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Ask A Pastor: Is “Forgive and Forget” Biblical?

Question:

Is the saying “forgive and forget” Biblical? I understand we as Christians are called to forgive under any circumstance 7×70 but are we called to forget completely what happened to us with it? I want to forgive, and I believe through the grace of God that He will grant me a heart to forgive some people but I’m not sure if I can forget completely what they did. And I don’t mean by not forgetting I am constantly holding onto what they did over their head a d telling others but to simply forgive them and maybe avoid them, because I personally don’t want to be around people like that.


Answer:

The expression “forgive and forget” as such is not found in the Bible. However, it does express biblical truth. Let me explain. To forgive someone is truly an act of self-denial. When you forgive someone, you are making a conscious decision to communicate to the one who has offended you, and who is seeking your forgiveness, that the offense is removed once and for all. The reason I call forgiving someone an act of self-denial is because, at that moment, it may emotionally be the very last thing you wish to do. However, you do it because God’s Word clearly mandates that we grant forgiveness to those who ask for forgiveness.


Christ gives us explicit instruction regarding this in Luke 17:3-4, where He says, “Take heed to yourselves: If thy brother trespass against thee, rebuke him; and if he repent, forgive him. And if he trespass against thee seven times in a day, and seven times in a day turn again to thee, saying, I repent; thou shalt forgive him.” What is Christ saying here? He states that if the brother who has sinned against you repents and seeks your forgiveness, you are to forgive him immediately and unconditionally—even it happens seven times in a day.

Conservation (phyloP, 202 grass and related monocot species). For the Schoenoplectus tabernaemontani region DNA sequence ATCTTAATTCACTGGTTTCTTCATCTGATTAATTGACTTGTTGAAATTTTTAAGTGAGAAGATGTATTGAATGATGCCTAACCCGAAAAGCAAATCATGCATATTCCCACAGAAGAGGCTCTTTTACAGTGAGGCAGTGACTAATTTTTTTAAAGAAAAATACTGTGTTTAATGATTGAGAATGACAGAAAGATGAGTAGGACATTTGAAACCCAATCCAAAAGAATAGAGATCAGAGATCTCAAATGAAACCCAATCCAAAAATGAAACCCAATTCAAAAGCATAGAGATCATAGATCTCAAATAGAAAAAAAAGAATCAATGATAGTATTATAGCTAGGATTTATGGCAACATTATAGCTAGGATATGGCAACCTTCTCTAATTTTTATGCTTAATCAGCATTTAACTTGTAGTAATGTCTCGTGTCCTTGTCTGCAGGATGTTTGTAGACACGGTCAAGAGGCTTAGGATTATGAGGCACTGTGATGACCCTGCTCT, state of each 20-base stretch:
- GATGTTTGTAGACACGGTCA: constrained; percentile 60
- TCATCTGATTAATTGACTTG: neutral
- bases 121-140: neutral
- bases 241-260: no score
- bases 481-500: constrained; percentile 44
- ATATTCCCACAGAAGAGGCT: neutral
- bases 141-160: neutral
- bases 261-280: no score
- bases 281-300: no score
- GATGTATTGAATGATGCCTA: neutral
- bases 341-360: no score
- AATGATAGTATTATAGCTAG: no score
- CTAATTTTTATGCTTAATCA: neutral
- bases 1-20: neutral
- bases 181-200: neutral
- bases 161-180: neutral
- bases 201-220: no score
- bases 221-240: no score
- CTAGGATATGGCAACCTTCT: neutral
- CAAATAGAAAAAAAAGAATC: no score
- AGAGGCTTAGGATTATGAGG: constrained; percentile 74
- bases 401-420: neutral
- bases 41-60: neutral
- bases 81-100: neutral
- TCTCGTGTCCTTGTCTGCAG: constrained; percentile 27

Now let us address whether this also means that we are to forget the offense committed against us. The answer is an unequivocal “yes.” In the parable of the unmerciful servant (Matt. 18:21-35), Christ teaches that our willingness and readiness to forgive must be patterned after God’s desire and readiness to forgive. That means that Isaiah 43:25 is the pattern we must follow. Here God says, “I, even I, am he that blotteth out thy transgressions for mine own sake, and will not remember thy sins [emphasis mine].” In other words, God forgives and forgets.


That begs the question: How can God not remember our sins when He is all-knowing and has an infinite memory? The answer is that God chooses not to remember the sins He forgives. That means that He consciously chooses that such sins have been permanently dealt with, and He will never hold the sinner accountable for them again. In fact, in Micah 7:19, we read that when God forgives sinners, He not only will blot out their sins, but He will “cast all their sins into the depths of the sea”—and thus never to be found again.

What does that mean for us practically? When we forgive someone, we must also make the conscious decision not to remember the sin this person has committed against us. That means that we must consciously demonstrate to the forgiven person that his offense has been erased and that we will never remind him of it. Thus, that also means that you will not seek to avoid that person and thereby let him/her know that you are ultimately not willing to move past the offense.


If we understand in any measure what it means to be forgiven by God, we will be very ready and willing to forgive those who have sinned against us. That’s why Jesus warns us, saying, “For if ye forgive men their trespasses, your heavenly Father will also forgive you: but if ye forgive not men their trespasses, neither will your Father forgive your trespasses” (Matt. 6:14-15).

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